Christmas with Palin is a delight
UPON learning that their daughter Bristol was pregnant in the spring of 2008, Sarah and Todd Palin got into a heated argument over whether she should marry "that boy," according to a new book.
The author is Sarah Palin.
She expected Bristol to marry the father. Her husband didn't. After a heated discussion, which she described over four pages in her new book, Gov. Palin apologized.
"When I finally realized I needed to take the blame on that day, Todd's face instantly softened toward me," she wrote. "There's something remarkable that happens when one person bridges the ever-widening gap by taking the blame and becoming vulnerable. The relationship suddenly has a chance. Both people can let their defenses down. That one sentence, 'Yeah, I'm to blame,' even makes the relationship stronger."
Washington should try that.
Her candor also contrasts with the air-brushed bios of all the insiders in Washington. She cannot hide. The Associated Press assigned 11 reporters to "fact check" her memoir, "Going Rogue." Palin also has to be the cleanest politician in America because that same AP and other news groups subpoenaed 24,000 emails from her when she was governor and found nothing — other than a keen sense of humor.
"Good Tidings and Great Joy" is her third book and the best of the lot as she relaxed and showed her chops as a writer.
The book centers on the secularization of Christmas. How odd it is that in preaching multicultural diversity, some people want to exclude from society Christianity and its culture, which covers most Americans.
She wrote about the many attempts to take Christ out of Christmas. But the real treat is how she describes her many Christmases in Alaska in a manner that makes one long for just one Christmas in the Land of the Midnight Sun. Included in her memories is the one in 2008, after a losing vice presidential campaign and just before entering grandmotherhood, the latter leading to her recalling that day when Bristol disclosed her pending pregnancy, which disappointed the Palins.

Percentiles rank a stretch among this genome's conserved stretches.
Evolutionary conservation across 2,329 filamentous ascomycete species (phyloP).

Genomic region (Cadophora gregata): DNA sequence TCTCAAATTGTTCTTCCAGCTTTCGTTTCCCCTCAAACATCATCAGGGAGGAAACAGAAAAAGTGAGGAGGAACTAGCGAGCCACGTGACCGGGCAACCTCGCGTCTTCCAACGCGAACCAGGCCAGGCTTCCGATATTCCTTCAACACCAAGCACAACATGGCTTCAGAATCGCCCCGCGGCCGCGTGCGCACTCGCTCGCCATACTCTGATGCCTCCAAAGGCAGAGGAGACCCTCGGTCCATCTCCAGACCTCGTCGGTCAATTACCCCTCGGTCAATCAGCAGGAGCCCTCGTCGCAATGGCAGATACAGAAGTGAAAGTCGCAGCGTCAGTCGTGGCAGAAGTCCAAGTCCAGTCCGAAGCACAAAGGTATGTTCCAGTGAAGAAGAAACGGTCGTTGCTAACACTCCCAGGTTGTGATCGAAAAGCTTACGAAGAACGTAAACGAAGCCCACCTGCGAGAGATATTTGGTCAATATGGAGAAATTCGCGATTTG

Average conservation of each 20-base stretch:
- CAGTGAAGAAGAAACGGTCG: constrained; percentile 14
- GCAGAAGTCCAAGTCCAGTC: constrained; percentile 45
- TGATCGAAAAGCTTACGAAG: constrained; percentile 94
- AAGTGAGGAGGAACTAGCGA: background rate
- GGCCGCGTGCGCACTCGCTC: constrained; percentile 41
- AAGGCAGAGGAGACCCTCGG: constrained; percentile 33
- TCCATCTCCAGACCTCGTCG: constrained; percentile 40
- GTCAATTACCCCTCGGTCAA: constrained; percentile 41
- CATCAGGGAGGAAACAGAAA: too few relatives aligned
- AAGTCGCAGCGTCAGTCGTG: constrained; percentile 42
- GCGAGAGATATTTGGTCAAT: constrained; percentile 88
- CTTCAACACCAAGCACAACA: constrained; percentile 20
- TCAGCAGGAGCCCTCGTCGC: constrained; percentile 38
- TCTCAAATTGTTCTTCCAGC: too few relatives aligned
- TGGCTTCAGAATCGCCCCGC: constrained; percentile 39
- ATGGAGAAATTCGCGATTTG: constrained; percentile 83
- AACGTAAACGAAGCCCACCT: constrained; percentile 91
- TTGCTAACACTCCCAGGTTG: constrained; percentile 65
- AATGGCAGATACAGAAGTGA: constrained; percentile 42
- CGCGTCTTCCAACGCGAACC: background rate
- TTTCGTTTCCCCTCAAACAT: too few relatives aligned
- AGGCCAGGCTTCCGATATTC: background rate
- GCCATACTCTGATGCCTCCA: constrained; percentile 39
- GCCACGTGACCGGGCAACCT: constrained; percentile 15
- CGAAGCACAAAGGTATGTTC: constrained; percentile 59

Mandatory safe sex education today apparently works as well as those anti-smoking lectures in the 1960s.
There is a normalcy about her that resonates with the middle class. Kids make mistakes. Helping them fix those mistakes does lead to arguments. Her tales of Christmas also show she is one of us, the forgotten middle class who do the work, pay the taxes and get shoved to the corner by people who assume they are better than us.
To promote her book, Palin has given many television interviews. The list includes liberals such as Matt Lauer of NBC and conservative David Brody, CBN News chief political correspondent.
"Folks need to cut Sarah Palin some slack," Brody wrote afterward. "She's got more principle and determination in one finger than hordes of liberals combined. Oh, and this Mamma Grizzly is smarter than the average bear. She's ridiculed because she doesn't play the mainstream media's game and didn't go to Harvard or Yale. Oy-gevalt."
Brody alludes to her running as a reformer against Gov. Frank Murkowski, whom she defeated in the Republican primary in 2006.
It's funny how those who denigrated her intelligence are the ones who declared Barack Obama a genius without ever glancing at his college transcript. How's that Obamacare working out?
While the press babied this president to disastrous results, its ridicule has toughened Palin. She will make a great 45th president. She certainly can write.
Surber is an editorial writer. His email address is DonSurber@DailyMail.com.